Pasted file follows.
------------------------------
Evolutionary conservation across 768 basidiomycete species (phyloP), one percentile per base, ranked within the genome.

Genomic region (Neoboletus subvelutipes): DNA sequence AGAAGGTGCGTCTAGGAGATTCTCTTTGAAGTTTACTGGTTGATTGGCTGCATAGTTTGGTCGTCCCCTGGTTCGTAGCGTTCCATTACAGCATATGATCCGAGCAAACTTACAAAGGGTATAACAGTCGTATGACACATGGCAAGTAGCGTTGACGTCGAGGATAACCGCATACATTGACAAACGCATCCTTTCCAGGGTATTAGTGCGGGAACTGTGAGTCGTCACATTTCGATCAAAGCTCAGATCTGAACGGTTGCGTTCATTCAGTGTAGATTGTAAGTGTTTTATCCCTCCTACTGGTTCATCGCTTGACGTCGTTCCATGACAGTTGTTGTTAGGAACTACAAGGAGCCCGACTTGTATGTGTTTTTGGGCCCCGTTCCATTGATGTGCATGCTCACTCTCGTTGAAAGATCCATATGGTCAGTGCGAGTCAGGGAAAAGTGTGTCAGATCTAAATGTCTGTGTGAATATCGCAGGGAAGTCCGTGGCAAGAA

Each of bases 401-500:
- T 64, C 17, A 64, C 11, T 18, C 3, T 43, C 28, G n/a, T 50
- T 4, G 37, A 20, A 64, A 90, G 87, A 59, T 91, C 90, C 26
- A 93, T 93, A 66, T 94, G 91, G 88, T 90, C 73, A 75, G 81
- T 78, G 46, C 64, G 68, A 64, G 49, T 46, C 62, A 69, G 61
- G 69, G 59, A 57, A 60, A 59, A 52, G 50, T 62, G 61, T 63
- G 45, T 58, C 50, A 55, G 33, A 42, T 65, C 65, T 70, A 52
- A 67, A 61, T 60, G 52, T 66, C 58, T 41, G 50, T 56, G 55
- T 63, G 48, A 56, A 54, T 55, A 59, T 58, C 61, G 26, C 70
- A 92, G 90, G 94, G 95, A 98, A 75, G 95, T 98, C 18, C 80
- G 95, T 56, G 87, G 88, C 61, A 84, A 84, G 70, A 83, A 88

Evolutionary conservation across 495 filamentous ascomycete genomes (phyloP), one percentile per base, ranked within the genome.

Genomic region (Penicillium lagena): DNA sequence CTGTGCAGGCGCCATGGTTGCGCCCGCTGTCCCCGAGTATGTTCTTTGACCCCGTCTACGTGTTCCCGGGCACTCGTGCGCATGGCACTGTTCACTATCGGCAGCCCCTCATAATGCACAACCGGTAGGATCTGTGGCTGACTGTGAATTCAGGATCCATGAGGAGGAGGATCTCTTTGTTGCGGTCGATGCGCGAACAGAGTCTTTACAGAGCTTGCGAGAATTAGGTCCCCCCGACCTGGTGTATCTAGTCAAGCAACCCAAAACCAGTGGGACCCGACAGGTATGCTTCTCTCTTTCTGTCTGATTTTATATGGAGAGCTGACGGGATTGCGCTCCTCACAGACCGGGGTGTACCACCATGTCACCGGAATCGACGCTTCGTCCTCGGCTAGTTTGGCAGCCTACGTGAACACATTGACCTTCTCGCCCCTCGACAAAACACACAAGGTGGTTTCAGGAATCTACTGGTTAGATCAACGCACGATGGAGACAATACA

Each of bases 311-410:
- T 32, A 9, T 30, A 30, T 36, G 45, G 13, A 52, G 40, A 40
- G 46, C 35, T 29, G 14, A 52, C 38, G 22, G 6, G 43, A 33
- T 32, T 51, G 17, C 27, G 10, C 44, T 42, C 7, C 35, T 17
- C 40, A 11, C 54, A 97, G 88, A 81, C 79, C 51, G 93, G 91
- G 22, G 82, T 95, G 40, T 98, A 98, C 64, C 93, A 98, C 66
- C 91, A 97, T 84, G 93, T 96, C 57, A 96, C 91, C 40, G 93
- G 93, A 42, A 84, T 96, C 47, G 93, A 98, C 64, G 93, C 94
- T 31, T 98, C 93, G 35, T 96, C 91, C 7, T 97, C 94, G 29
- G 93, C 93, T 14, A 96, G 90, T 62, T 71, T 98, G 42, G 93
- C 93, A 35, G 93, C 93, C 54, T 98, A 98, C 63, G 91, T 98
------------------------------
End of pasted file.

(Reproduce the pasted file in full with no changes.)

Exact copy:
Evolutionary conservation across 768 basidiomycete species (phyloP), one percentile per base, ranked within the genome.

Genomic region (Neoboletus subvelutipes): DNA sequence AGAAGGTGCGTCTAGGAGATTCTCTTTGAAGTTTACTGGTTGATTGGCTGCATAGTTTGGTCGTCCCCTGGTTCGTAGCGTTCCATTACAGCATATGATCCGAGCAAACTTACAAAGGGTATAACAGTCGTATGACACATGGCAAGTAGCGTTGACGTCGAGGATAACCGCATACATTGACAAACGCATCCTTTCCAGGGTATTAGTGCGGGAACTGTGAGTCGTCACATTTCGATCAAAGCTCAGATCTGAACGGTTGCGTTCATTCAGTGTAGATTGTAAGTGTTTTATCCCTCCTACTGGTTCATCGCTTGACGTCGTTCCATGACAGTTGTTGTTAGGAACTACAAGGAGCCCGACTTGTATGTGTTTTTGGGCCCCGTTCCATTGATGTGCATGCTCACTCTCGTTGAAAGATCCATATGGTCAGTGCGAGTCAGGGAAAAGTGTGTCAGATCTAAATGTCTGTGTGAATATCGCAGGGAAGTCCGTGGCAAGAA

Each of bases 401-500:
- T 64, C 17, A 64, C 11, T 18, C 3, T 43, C 28, G n/a, T 50
- T 4, G 37, A 20, A 64, A 90, G 87, A 59, T 91, C 90, C 26
- A 93, T 93, A 66, T 94, G 91, G 88, T 90, C 73, A 75, G 81
- T 78, G 46, C 64, G 68, A 64, G 49, T 46, C 62, A 69, G 61
- G 69, G 59, A 57, A 60, A 59, A 52, G 50, T 62, G 61, T 63
- G 45, T 58, C 50, A 55, G 33, A 42, T 65, C 65, T 70, A 52
- A 67, A 61, T 60, G 52, T 66, C 58, T 41, G 50, T 56, G 55
- T 63, G 48, A 56, A 54, T 55, A 59, T 58, C 61, G 26, C 70
- A 92, G 90, G 94, G 95, A 98, A 75, G 95, T 98, C 18, C 80
- G 95, T 56, G 87, G 88, C 61, A 84, A 84, G 70, A 83, A 88

Evolutionary conservation across 495 filamentous ascomycete genomes (phyloP), one percentile per base, ranked within the genome.

Genomic region (Penicillium lagena): DNA sequence CTGTGCAGGCGCCATGGTTGCGCCCGCTGTCCCCGAGTATGTTCTTTGACCCCGTCTACGTGTTCCCGGGCACTCGTGCGCATGGCACTGTTCACTATCGGCAGCCCCTCATAATGCACAACCGGTAGGATCTGTGGCTGACTGTGAATTCAGGATCCATGAGGAGGAGGATCTCTTTGTTGCGGTCGATGCGCGAACAGAGTCTTTACAGAGCTTGCGAGAATTAGGTCCCCCCGACCTGGTGTATCTAGTCAAGCAACCCAAAACCAGTGGGACCCGACAGGTATGCTTCTCTCTTTCTGTCTGATTTTATATGGAGAGCTGACGGGATTGCGCTCCTCACAGACCGGGGTGTACCACCATGTCACCGGAATCGACGCTTCGTCCTCGGCTAGTTTGGCAGCCTACGTGAACACATTGACCTTCTCGCCCCTCGACAAAACACACAAGGTGGTTTCAGGAATCTACTGGTTAGATCAACGCACGATGGAGACAATACA

Each of bases 311-410:
- T 32, A 9, T 30, A 30, T 36, G 45, G 13, A 52, G 40, A 40
- G 46, C 35, T 29, G 14, A 52, C 38, G 22, G 6, G 43, A 33
- T 32, T 51, G 17, C 27, G 10, C 44, T 42, C 7, C 35, T 17
- C 40, A 11, C 54, A 97, G 88, A 81, C 79, C 51, G 93, G 91
- G 22, G 82, T 95, G 40, T 98, A 98, C 64, C 93, A 98, C 66
- C 91, A 97, T 84, G 93, T 96, C 57, A 96, C 91, C 40, G 93
- G 93, A 42, A 84, T 96, C 47, G 93, A 98, C 64, G 93, C 94
- T 31, T 98, C 93, G 35, T 96, C 91, C 7, T 97, C 94, G 29
- G 93, C 93, T 14, A 96, G 90, T 62, T 71, T 98, G 42, G 93
- C 93, A 35, G 93, C 93, C 54, T 98, A 98, C 63, G 91, T 98